Heikka, Earle Erik
|Bronze, edition of 36
15 x 8 x 27.5 inches, Inscribed EE Heikka and dated 1941.
Cast from a commissioned model by C.R. Smith, never cast into bronze before, gifted in 1967 to the Cowboy Hall of Fame and Western Heritage Center, Oklahoma City, OK by C.R. Smith, then deaccessioned through public sale in 1998 along with four other models. These five models are some of the finest original models known to exist by Heikka.
Earl E. Heikka (1910-1941) lived for only thirty-one years, but during those few years he created over two hundred pieces of art that today stand as some of the best sculpture of life and work in the American West.
Heikka takes his place among the great sculptors of the region.
In the tradition of C.M. Russell and Frederic Remington, Heikka observed a passing era and depicted the products of that world in both heroic and human terms.
The young boy from Great Falls, Montana, used his unusual talent to model cowboys in action and taking their ease, pack trains bringing in the bounties of a hunt, and scenes from Butte's deep mines.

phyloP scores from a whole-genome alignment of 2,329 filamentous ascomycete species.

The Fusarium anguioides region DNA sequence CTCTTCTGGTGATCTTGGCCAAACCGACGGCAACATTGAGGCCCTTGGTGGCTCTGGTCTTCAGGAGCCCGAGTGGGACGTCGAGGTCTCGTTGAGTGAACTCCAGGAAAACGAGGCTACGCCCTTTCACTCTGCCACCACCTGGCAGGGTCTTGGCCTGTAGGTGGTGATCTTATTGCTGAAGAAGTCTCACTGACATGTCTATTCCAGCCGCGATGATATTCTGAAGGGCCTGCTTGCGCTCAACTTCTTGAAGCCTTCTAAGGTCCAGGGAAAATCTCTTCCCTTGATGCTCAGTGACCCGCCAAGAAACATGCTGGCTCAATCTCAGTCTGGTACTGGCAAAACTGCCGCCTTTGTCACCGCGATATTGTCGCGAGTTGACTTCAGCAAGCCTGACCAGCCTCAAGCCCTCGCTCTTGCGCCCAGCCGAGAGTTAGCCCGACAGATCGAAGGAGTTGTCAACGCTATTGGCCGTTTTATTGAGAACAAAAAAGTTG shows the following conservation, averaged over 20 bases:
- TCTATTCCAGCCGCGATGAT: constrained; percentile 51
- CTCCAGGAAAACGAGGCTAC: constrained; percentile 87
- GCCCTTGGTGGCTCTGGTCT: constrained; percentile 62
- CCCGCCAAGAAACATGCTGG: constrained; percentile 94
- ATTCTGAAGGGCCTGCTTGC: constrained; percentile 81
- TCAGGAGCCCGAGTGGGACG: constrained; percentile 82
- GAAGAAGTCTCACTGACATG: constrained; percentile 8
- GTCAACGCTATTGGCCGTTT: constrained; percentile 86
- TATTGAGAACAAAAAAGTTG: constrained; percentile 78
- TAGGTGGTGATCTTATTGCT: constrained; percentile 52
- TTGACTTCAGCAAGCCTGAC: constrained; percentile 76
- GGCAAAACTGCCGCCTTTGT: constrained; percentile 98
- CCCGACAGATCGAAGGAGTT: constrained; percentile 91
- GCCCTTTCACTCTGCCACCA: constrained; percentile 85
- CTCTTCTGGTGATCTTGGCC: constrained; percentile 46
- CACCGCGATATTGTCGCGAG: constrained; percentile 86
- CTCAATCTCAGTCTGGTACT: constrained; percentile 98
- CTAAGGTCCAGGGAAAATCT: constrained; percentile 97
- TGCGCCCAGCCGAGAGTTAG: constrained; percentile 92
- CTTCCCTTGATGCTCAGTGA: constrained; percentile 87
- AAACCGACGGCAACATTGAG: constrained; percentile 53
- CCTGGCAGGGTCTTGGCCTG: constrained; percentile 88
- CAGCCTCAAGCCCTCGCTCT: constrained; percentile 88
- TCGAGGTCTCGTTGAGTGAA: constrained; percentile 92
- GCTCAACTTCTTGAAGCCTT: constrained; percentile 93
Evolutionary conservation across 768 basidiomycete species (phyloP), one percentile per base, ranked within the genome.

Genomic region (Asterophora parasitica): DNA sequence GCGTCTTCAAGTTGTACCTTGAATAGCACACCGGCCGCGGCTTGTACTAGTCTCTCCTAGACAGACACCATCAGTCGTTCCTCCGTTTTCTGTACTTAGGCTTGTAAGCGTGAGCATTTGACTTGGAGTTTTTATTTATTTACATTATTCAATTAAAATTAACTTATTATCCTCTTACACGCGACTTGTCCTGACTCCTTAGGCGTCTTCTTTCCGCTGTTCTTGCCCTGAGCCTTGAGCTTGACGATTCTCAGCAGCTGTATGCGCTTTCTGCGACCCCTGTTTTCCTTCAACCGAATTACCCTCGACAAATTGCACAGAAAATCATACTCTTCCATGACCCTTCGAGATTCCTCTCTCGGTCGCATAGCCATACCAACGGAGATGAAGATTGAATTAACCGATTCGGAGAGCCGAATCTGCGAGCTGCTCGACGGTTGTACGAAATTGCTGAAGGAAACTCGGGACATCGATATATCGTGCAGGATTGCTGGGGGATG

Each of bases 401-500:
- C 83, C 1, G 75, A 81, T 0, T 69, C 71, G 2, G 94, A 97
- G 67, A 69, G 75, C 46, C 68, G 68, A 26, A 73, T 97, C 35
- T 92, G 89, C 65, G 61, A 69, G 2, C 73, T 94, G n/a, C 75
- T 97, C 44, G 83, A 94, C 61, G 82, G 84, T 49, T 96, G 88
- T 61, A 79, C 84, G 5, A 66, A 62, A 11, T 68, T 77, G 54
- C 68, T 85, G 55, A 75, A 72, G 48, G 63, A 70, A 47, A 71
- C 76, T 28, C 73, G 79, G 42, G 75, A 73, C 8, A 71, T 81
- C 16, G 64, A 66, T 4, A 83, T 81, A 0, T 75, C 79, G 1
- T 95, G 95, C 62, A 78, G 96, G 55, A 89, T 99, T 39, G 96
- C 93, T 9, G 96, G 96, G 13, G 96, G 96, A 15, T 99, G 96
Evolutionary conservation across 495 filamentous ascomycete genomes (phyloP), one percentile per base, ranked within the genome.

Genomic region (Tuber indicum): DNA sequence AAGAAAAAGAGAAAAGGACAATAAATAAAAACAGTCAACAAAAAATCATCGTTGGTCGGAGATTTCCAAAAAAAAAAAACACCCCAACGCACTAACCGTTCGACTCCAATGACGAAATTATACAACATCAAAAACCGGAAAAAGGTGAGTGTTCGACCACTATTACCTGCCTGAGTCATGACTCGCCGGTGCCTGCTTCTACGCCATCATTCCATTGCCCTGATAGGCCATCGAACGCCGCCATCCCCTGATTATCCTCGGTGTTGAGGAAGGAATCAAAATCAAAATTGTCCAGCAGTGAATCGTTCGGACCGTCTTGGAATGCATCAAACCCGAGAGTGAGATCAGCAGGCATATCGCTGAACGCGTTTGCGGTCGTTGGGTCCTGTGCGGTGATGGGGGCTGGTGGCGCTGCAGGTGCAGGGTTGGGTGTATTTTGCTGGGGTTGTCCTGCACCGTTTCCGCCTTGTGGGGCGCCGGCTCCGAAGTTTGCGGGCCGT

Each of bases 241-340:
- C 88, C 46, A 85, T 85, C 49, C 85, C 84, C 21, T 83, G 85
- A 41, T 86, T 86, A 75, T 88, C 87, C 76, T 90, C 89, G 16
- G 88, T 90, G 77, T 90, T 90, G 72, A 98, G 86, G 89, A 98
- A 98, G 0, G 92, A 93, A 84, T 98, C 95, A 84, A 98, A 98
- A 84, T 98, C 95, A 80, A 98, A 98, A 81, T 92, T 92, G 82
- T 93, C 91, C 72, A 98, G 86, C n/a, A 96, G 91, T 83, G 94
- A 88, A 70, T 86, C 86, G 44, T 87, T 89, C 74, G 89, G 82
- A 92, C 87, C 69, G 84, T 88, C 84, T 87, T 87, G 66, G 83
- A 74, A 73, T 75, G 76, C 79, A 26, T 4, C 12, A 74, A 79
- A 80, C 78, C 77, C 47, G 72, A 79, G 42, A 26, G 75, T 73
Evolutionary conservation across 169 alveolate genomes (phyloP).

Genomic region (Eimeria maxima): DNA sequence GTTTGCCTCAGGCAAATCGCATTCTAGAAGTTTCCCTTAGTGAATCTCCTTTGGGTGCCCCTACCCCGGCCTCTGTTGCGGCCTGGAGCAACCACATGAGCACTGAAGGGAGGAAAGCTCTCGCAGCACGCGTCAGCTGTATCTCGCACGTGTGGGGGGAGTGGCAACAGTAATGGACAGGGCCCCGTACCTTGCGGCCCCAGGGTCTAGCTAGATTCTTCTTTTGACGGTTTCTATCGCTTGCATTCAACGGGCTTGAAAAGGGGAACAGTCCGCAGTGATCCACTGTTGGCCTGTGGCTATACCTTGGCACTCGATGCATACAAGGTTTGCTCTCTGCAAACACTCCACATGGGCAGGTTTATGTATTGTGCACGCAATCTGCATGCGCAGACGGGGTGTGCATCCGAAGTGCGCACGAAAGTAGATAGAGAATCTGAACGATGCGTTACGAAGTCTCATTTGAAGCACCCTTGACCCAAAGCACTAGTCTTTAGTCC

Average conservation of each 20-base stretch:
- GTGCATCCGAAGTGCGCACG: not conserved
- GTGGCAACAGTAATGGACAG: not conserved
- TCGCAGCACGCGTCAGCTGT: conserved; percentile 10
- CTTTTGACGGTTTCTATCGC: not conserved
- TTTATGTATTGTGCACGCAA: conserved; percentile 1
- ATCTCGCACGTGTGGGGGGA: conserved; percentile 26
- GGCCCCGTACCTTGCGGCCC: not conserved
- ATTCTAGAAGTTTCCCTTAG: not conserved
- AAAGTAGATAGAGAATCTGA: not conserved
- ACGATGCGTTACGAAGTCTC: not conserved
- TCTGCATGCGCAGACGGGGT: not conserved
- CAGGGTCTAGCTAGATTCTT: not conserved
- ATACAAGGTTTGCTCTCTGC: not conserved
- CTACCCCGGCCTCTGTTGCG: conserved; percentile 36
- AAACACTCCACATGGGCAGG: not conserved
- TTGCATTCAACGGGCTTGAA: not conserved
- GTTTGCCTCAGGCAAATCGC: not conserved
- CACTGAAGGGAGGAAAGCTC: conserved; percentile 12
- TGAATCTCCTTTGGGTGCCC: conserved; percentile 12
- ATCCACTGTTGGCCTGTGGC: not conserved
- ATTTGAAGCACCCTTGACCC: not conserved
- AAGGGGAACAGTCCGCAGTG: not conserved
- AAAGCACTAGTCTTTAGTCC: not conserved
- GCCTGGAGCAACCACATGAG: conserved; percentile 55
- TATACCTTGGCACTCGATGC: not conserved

He created magnificent sculptures of western characters- vigilantes, country doctors, and riders for the Pony Express- many now on exhibit at the C.M. Russell Museum in Great Falls, Montana.
When he was only nineteen years old, Heikka attracted the attention of William A. Clark III, the grandson of Butte copper king W.A. Clark.
With Clark as his patron, Heikka began to achieve some recognition.
His first exhibit outside Montana was in Los Angeles in 1931; two years later his work was shown at the Chicago Exposition.
With men like Marshall Field, Gary Cooper, and Con Kelley commissioning his work, Heikka's career seemed assured.
But then on May 18, 1941, the young artist killed himself, ending his short but brilliant career.
Fortunately, Heikka has left a legacy to all lovers of the West and western art, a collection of wonderfully detailed models that preserve the scenes and the emotions of Montana's early years.